If you’ve been around as long as I have there’s sure to be a fair number of movie projects on your resume that never saw the light of day. This is one of them, and I’ll only give a few details because the amazing story of “Huck’s Landing” is worth an entire book. You’re looking at a comic strip that was being developed in tandem with the proposed animated motion picture. These are original inked comic strips rescued from the imploding Tom Carter Studios late in 1983. After a delightful Thanksgiving weekend we were suddenly summoned to the Newport Beach facility to grab our stuff before the studio was padlocked. Sounds like an intriguing tale, right? We’ll talk more about this later.
You’re looking at the work of cartoonist, Scott Shaw! Yes, the exclamation point is indeed part of his name. Scott did these comic strips along with comic artist, Phil Ortiz. If I recall, I may have written a few of the gags myself. However, my main task was completing the storyboards on the ill fated feature film, “Huck’s Landing.” Oddly enough, we had begun work on this animated feature film nearly a year earlier . In the spring of 1982, the project was under the creative supervision of the brilliant conceptual artist, Phil Mendez. I do not joke when I say Phil Mendez was the black Ken Anderson. If you’re not familiar with Mr. Anderson, he was a Disney Legend who worked at Walt’s magic factory for decades. Anyway, Phil Mendez was an amazing talent who seem to have no end of creative ideas. He arrived at the Walt Disney Studios in the early seventies like a bombshell and the rather conservative Mouse House had no idea how to deal with the artist. Unlike Walt Disney who was comfortable with impulsive creative types, the clueless, lackluster Disney animation management saw Mendez only as a threat. A brilliant, creative black man?! Oh my god! Sound familiar?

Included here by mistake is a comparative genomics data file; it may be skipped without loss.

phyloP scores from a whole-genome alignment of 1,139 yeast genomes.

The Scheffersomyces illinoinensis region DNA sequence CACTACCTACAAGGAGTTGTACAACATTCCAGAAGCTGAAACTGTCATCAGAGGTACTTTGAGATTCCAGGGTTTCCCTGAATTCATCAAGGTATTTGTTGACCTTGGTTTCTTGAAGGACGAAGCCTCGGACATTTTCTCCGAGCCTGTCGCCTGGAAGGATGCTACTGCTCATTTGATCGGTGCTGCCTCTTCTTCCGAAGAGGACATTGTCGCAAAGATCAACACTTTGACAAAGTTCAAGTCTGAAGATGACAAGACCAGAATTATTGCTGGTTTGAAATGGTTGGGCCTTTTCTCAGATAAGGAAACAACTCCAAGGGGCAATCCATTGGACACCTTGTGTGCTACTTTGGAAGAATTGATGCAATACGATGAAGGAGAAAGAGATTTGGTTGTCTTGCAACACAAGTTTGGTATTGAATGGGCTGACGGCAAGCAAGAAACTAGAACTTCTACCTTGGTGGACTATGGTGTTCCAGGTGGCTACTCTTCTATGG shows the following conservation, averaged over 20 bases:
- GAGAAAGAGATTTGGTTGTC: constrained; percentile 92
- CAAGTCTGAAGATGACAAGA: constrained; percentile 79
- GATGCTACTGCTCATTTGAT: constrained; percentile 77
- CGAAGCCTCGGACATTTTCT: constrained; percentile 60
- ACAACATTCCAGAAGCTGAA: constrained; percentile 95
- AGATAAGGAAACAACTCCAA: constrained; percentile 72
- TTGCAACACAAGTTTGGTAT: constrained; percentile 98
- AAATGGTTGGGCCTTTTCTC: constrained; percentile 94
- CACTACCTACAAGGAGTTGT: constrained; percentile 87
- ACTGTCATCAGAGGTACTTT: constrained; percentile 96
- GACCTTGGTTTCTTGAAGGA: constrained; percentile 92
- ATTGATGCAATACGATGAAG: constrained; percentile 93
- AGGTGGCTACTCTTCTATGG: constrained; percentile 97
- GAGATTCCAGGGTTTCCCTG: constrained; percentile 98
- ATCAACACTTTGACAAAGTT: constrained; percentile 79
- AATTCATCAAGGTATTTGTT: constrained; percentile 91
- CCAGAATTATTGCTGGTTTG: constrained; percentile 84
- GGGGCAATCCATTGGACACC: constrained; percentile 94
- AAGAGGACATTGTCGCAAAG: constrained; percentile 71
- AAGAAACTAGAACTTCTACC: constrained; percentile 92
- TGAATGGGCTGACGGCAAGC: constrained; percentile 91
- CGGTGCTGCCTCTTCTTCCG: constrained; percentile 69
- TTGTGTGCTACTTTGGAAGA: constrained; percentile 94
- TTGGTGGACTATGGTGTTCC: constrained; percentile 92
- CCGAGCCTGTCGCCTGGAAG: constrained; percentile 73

By 1983, Phil Mendez had left the Huck’s Landing project much the same way he had departed the Disney Company. Not only was Phil Mendez a talent, he was also known for his expansive personality which always rubbed “suits” the wrong way. Button down, tight ass business types never know how to deal with artists Anyway. In any case, we soldiered on and completed story development and visual preproduction on the animated film. However, you didn’t have to be a business genius to know you had booked passage on the Titanic and the studio’s impending death was only weeks away. Of course, this is a much longer story and it’s a fantastic tale I’ll have to tell in detail one day. In the meantime, I’ll simply say I was surprised to find these original comic strips buried in my closet. If Scott Shaw! or Phil Ortiz would like a copy and a reminder of the crazy time we spent together back in 1983 I’ll be happy to accommodate.
After all is said and done, the film I labored on for nearly two years was hardly a bad idea. The spin on the celebrated Mark Twain character could have worked effectively in animation. Some of the early tests we shot were frankly, amazing. In some of our tests we composited hand drawn, inked and painted cel animation over miniature sets. If you’re not getting it, think back to what Max Fletcher was doing with Popeye back in the thirties and early forties. We were taking this vintage cartoon concept and using the technology of the eighties. We even employed some of the tech wizards that had worked on George Lucas’ “Star Wars.” This could have been one helluva movie. Sadly, all that’s left today are a handful of original comic strips.